John F Dean wrote:Hi Matt
You sound normal. I just spent two days chasing escaped goats ( goat chasing is not a planned activity). No matter how I tightened the fencing, they got out. Finally, I watched in amazement as all laws of physics were suspended and one walked through a solid fence. I walked to the spot and could not see a problem. Then I touched the fence and it separated. It seems, when I was installing the fence, I had butted two ends together and forgot to fasten them. Amazingly, the two ends did not curl and stayed touching. Even more amazing, it took two years for the goats to discover this.
Rebecca Blake wrote:Leigh, do you have one good resource I could turn to on how to feed my soil ecosytem? I already have an intellectual understanding of this but don't know how to carry it out in practice...
Tonya Hunte wrote:Hey Rebecca, Im also new to permaculture, like yourself I started out just after covid struck. I'm sure there are actually many of us who put the pieces of the puzzle together right around the same time, in fact. I don't have anything of worth to add, just wanted to say hi, and let you know that there are likely quite a few of us starting out on this journey right now. In fact, I think I'll post a topic, pointing back to this one... :)
John F Dean wrote:Hi Rebecca,
The answer to homestead sitting can come in several approaches. My first choice is responsible children from a nearby homestead/ farm. Be sure to get the parents permission and pay well.
I am assuming a morning check on food and water.
My second choice is the local FFA or 4H to identify someone.
I have learned to trust responsible children more than I trust adults. Twice I have had adults fail without damage.....because I got a bad feeling and cut my trip short. I have never had a young teen fail me. Oh the adults? The first one showed up but left because she was afraid of my cat. The second one, after promising me he would check daily , never showed ....but he was thinking about it. In both cases I had left ample amounts of water and food just in case.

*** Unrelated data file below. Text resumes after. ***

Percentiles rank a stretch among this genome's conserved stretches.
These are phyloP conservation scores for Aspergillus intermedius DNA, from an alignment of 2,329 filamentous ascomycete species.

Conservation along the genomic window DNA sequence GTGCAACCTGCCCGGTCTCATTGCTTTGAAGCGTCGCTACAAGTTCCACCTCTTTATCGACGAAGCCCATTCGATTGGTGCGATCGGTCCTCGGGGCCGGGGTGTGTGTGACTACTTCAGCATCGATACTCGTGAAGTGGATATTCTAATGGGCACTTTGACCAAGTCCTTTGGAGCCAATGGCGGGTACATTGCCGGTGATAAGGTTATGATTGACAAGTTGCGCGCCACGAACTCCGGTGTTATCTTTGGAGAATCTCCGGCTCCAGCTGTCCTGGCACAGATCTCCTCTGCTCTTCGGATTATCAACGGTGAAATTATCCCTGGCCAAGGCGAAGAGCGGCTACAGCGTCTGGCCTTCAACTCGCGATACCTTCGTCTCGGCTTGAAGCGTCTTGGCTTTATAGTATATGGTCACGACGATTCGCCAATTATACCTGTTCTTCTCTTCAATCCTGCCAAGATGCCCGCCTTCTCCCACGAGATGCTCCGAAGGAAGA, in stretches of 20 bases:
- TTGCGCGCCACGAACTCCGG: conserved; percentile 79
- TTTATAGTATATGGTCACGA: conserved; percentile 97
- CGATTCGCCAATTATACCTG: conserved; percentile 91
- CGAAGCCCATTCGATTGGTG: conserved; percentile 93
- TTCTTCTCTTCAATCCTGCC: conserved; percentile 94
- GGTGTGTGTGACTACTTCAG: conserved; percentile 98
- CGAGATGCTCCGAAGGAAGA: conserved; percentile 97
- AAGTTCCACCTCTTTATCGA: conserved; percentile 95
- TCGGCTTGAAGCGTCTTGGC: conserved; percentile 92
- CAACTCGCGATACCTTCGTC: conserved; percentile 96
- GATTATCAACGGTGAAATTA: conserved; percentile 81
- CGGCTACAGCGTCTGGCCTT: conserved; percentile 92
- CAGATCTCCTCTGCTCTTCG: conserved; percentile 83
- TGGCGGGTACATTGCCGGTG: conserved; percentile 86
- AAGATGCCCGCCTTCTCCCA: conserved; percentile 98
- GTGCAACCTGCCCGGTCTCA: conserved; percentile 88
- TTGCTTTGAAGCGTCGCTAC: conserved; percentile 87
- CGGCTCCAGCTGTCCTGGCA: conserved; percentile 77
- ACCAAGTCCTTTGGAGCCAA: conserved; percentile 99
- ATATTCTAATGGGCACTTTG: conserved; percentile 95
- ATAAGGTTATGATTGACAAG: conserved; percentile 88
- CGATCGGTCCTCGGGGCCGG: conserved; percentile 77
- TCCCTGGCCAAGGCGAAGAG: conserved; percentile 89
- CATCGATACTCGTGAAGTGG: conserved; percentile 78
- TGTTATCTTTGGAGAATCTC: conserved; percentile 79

Leigh Tate wrote:
Yes! A Soil Owner's Manual by Jon Stika. That link will take you to the book's Permies page. It's the book that put all the puzzle pieces together for me. I could finally see the big picture, plus it gave me a plan to work toward better soil. It's an excellent book and you won't be disappointed!
Faren Leader wrote:**GROW YOUR HOMESTEAD SLOWLY.**
Don't overload yourself with so many projects that you burn out. Do NOT convince yourself that you're going to buy property, build a yurt to live in, get chickens, get ducks, get milking goats, plant a garden, plant fruit trees, install water catchment, etc etc etc all in the first year or two. Even if you already have badass food growing skills, don't plan on growing/raising/canning/storing more than about half your calories in the first year or two.
Faren Leader wrote:If you keep them watered, and maybe give them a little shot of nitrogen (I favor diluted fish emulsion, or diluted urine) soon, you'll get big beautiful scallions that might bulb out a little bit at the bottom in May. Nothing wrong with that! Maybe plant something tall next to them soon (corn, tomatoes, whatever) in a direction that will give the onions some afternoon shade into June and July, and you can slowly harvest the onions as you need them.